Can one invoice have many products on it? Well, in this case the answer to that is yes as well. So what we actually have here is a many to many relationship. One product can have many invoices and one invoice could have many products on it. Now remember we've already determined that we need to eliminate many to many relationships. So that's what were going to have to do here. The way that you element a many to many relationship is actually by creating two one to many relationships instead. The way we do that is by adding a third table.
So we've got products and invoices. And now let's add a third table to eliminate the many to many and let's call it invoice line items. Now that we've got this third table we can actually two one to many relationships. One from the products to invoice line items indicating that one product can have many of these invoice line items. And one from invoices to invoice line items. The records in the invoice line item table will represent one record every time a product appears on an invoice. Now we haven't lost a relationship between products and invoices by creating this third table.
Instead they are related through the invoice line item relationship. As a result, this table is commonly refered to as a join table, thus joining the two original tables together. Now you might ask yourself, why do we need to eliminate those many to many relationships? And why do we need to add, a third table, well if you don't do it, you're going to run in to some problems. So you can keep your many to many relationships. because certainly FileMaker will allow you to create them in side the data base. But eventually you're going to encounter issues. For example, if one product can be ordered many different times, then we need to store the many different records that represent each one of those product orders.
Where would we put that data? Well we can't put that data in the products table or define fields in the products table because there's only one record per product there. So in that case if a product can be ordered many times. Where would we have those many product records being ordered many times? Not in the products table, and certainly not in the invoices table either. So if we start duplicating products in the products table to be able to accommodate that, our data gets really messy and instantly unreliable. So the way to resolve the problem is create a table, where one record equals a product appearing on an invoice.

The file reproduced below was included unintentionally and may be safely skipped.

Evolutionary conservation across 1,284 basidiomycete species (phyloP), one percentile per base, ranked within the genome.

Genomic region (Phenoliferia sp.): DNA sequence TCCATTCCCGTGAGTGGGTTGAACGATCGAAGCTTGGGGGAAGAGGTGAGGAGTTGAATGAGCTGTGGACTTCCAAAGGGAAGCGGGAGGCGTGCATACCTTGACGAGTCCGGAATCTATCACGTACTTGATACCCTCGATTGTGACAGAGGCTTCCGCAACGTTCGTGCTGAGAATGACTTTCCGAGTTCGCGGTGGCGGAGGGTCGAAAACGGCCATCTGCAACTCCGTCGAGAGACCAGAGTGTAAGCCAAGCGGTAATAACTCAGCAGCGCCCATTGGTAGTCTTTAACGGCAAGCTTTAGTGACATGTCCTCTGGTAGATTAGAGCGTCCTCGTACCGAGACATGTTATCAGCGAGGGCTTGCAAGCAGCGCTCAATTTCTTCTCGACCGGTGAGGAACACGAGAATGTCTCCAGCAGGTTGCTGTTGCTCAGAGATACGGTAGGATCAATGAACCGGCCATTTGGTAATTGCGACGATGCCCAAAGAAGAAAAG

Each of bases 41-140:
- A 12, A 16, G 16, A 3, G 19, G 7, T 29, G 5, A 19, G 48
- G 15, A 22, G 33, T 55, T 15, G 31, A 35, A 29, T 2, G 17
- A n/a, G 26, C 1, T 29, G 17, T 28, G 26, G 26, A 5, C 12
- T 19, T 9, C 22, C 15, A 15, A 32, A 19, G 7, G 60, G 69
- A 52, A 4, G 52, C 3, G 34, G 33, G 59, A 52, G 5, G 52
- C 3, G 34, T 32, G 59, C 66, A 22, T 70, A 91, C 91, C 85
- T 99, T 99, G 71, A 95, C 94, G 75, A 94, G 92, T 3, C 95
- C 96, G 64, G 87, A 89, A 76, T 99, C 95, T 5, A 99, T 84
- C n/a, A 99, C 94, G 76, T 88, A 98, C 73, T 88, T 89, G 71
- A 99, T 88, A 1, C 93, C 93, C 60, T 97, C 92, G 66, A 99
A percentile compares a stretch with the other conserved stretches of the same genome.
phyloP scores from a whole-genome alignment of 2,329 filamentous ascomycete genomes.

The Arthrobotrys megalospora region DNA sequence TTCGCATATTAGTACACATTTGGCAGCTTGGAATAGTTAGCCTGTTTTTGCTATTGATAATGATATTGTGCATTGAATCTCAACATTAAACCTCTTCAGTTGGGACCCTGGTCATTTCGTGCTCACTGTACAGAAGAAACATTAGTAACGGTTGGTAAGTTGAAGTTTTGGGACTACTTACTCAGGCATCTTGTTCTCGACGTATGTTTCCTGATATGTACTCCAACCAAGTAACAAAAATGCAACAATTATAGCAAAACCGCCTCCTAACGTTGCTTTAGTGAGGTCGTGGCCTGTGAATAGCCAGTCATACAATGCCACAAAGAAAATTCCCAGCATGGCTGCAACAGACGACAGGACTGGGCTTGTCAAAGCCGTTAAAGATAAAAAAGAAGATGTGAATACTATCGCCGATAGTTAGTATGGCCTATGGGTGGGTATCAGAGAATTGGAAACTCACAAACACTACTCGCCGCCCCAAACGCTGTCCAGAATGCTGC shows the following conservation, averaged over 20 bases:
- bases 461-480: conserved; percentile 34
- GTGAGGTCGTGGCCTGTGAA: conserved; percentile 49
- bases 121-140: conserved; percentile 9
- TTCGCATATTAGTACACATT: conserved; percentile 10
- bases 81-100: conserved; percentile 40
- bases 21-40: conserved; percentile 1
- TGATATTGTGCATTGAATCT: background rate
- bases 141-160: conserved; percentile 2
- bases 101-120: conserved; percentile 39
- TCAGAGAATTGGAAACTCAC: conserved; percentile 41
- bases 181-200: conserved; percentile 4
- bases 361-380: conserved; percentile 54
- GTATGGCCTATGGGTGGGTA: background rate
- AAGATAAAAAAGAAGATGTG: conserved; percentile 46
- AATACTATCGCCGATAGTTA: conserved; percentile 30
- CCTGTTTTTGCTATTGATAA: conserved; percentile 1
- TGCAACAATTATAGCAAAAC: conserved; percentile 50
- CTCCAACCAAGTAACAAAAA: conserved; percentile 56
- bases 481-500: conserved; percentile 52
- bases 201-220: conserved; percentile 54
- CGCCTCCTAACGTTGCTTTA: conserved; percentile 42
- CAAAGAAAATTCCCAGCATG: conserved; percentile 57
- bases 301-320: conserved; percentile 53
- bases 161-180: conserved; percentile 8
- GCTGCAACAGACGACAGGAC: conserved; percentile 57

And that's what we've done here with this join table that we're calling invoice line items. Another area where you'll run into problems with many to manys is when you're creating reports. Let's say you want to create a report where you see a product, all the different invoices that it appeared on. And then, the next product and all it's invoices, and so on. In order to create that product. You'd need to have a table where each line in the report indicates a product appearing on an invoice. Unless you create this third invoice line items table. That report would be impossible to create. The concept of diagramming your relationships and certainly eliminating many to many relationships.
Certainly a lot to understand. But what we know so far, is that we've determined that we need a products table, an invoices table, a customers table. And now, this fourth table called invoice line items. So, we can start creating these tables in our FileMaker database. We've already created customers, invoices, and products. So now, based on our data modeling exercise, I'm going to add our fourth table which is called invoice line item. Now even if you have a small project, it might not seem like you need to sketch things out ahead of time.
But I cannot emphasize enough how important it is to make these decisions on tables and relationships. Before you start working with the data base. A lot of the reasoning there is because of the pitfalls you could encounter if you haven't taken something into consideration. You'll end up then having to pull out a lot of wires and deleting tables and relationships and fields and moving them all around. And all you're doing there is really creating a lot of instability in your database. So after a little bit of what is called data modeling. We have determined what tables we need to build into FileMaker. And we've even determined what relationships those tables are going to have with each other.
Now we can move out of our planning stage and move into the architecture stage inside the FileMaker application. This is where we'll define those table relationships. And in upcoming movies in this chapter, we're going to use a relationship graph right inside FileMaker Pro to establish. And then maintain the relationships in our file maker database solution.
- Creating databases from Starter Solutions
- Determining what tables you need
- Defining key fields and creating relationships between tables
- Creating fields
- Creating, duplicating, editing, and deleting records
- Importing and exporting data
- Managing layouts and layout objects
- Using the Layout Assistant
- Applying themes to layouts
- Finding records and working with found sets
- Building reports and charts
- Exploring calculations
- Creating and triggering scripts
- Working with relationships in scripts, calculations, and charts